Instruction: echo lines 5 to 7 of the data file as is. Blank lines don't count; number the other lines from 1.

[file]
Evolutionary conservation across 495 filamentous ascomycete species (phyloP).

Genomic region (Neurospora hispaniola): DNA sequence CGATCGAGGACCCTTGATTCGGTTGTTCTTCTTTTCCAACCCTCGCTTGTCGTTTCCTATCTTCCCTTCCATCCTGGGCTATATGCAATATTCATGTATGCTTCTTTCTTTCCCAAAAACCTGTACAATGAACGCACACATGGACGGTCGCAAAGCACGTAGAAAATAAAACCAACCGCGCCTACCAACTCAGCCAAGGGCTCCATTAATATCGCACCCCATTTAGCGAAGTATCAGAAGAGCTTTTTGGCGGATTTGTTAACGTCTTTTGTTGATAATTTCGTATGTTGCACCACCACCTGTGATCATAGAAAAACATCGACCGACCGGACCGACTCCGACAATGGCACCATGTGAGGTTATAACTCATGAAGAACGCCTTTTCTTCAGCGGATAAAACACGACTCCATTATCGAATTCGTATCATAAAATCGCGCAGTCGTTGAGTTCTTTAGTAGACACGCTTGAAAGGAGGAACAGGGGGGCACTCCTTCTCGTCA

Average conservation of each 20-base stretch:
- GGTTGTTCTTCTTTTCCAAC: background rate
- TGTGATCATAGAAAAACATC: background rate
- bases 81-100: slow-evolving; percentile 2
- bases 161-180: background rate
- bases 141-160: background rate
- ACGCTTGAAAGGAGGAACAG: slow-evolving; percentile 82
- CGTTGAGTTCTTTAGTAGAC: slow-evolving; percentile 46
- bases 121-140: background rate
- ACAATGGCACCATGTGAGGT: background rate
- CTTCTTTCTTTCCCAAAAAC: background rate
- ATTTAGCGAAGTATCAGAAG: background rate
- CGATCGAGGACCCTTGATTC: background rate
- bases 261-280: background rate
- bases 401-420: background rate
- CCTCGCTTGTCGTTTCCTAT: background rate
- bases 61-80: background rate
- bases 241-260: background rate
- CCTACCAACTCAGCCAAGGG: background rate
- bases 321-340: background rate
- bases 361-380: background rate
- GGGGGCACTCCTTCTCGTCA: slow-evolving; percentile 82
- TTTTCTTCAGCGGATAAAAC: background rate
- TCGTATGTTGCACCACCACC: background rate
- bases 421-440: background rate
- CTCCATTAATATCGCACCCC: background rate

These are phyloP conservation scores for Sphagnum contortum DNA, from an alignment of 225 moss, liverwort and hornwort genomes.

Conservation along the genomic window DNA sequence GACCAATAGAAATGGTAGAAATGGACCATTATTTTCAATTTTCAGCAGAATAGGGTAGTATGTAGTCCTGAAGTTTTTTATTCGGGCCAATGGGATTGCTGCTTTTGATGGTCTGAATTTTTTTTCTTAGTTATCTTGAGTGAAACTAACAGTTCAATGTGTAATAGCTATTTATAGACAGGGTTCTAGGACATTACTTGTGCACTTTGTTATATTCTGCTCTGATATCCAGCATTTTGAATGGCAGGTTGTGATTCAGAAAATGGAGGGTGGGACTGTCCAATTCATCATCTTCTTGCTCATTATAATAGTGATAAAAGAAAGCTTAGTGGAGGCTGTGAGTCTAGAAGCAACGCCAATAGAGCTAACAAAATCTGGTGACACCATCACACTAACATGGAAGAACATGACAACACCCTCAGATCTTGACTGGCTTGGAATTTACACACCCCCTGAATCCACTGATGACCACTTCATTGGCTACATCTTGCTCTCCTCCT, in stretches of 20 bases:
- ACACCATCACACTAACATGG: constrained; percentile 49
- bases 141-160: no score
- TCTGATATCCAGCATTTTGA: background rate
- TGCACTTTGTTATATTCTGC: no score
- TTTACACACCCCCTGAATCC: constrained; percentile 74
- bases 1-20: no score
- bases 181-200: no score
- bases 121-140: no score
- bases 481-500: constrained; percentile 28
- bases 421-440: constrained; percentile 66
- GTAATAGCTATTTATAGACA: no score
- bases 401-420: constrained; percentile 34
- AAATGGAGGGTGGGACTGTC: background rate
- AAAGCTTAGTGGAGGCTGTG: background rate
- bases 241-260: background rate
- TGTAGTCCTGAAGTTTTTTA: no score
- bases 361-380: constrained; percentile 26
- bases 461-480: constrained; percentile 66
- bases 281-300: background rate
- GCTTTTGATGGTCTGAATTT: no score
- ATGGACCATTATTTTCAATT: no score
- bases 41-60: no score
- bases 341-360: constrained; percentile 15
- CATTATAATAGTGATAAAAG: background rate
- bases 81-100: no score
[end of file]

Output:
- TGTGATCATAGAAAAACATC: background rate
- bases 81-100: slow-evolving; percentile 2
- bases 161-180: background rate